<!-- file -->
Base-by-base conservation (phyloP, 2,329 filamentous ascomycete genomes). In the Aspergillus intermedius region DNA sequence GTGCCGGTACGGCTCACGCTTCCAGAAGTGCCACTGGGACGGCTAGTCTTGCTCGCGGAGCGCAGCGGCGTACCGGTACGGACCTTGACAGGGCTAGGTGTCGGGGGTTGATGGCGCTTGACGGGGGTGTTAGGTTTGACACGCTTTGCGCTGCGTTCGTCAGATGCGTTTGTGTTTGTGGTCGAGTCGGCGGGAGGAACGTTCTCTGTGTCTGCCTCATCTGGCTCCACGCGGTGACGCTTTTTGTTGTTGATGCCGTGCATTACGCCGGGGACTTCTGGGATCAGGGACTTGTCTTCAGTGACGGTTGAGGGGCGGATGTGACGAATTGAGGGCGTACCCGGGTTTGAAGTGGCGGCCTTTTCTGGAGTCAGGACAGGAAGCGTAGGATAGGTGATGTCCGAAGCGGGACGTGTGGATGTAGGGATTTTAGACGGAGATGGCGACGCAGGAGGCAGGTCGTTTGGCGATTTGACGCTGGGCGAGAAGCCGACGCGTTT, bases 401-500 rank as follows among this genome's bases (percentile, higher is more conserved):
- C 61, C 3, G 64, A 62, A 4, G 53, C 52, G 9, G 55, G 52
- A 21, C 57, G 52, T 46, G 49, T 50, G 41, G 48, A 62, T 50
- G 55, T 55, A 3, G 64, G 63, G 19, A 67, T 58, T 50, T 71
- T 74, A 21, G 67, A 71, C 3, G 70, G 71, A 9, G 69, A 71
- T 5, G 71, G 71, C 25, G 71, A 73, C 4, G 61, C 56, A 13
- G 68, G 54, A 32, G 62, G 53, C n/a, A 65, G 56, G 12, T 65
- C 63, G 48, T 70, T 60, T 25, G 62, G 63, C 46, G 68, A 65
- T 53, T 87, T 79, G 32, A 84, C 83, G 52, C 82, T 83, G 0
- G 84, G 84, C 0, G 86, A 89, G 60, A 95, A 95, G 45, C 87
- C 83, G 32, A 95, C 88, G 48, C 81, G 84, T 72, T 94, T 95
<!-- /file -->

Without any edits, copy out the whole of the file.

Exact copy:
Base-by-base conservation (phyloP, 2,329 filamentous ascomycete genomes). In the Aspergillus intermedius region DNA sequence GTGCCGGTACGGCTCACGCTTCCAGAAGTGCCACTGGGACGGCTAGTCTTGCTCGCGGAGCGCAGCGGCGTACCGGTACGGACCTTGACAGGGCTAGGTGTCGGGGGTTGATGGCGCTTGACGGGGGTGTTAGGTTTGACACGCTTTGCGCTGCGTTCGTCAGATGCGTTTGTGTTTGTGGTCGAGTCGGCGGGAGGAACGTTCTCTGTGTCTGCCTCATCTGGCTCCACGCGGTGACGCTTTTTGTTGTTGATGCCGTGCATTACGCCGGGGACTTCTGGGATCAGGGACTTGTCTTCAGTGACGGTTGAGGGGCGGATGTGACGAATTGAGGGCGTACCCGGGTTTGAAGTGGCGGCCTTTTCTGGAGTCAGGACAGGAAGCGTAGGATAGGTGATGTCCGAAGCGGGACGTGTGGATGTAGGGATTTTAGACGGAGATGGCGACGCAGGAGGCAGGTCGTTTGGCGATTTGACGCTGGGCGAGAAGCCGACGCGTTT, bases 401-500 rank as follows among this genome's bases (percentile, higher is more conserved):
- C 61, C 3, G 64, A 62, A 4, G 53, C 52, G 9, G 55, G 52
- A 21, C 57, G 52, T 46, G 49, T 50, G 41, G 48, A 62, T 50
- G 55, T 55, A 3, G 64, G 63, G 19, A 67, T 58, T 50, T 71
- T 74, A 21, G 67, A 71, C 3, G 70, G 71, A 9, G 69, A 71
- T 5, G 71, G 71, C 25, G 71, A 73, C 4, G 61, C 56, A 13
- G 68, G 54, A 32, G 62, G 53, C n/a, A 65, G 56, G 12, T 65
- C 63, G 48, T 70, T 60, T 25, G 62, G 63, C 46, G 68, A 65
- T 53, T 87, T 79, G 32, A 84, C 83, G 52, C 82, T 83, G 0
- G 84, G 84, C 0, G 86, A 89, G 60, A 95, A 95, G 45, C 87
- C 83, G 32, A 95, C 88, G 48, C 81, G 84, T 72, T 94, T 95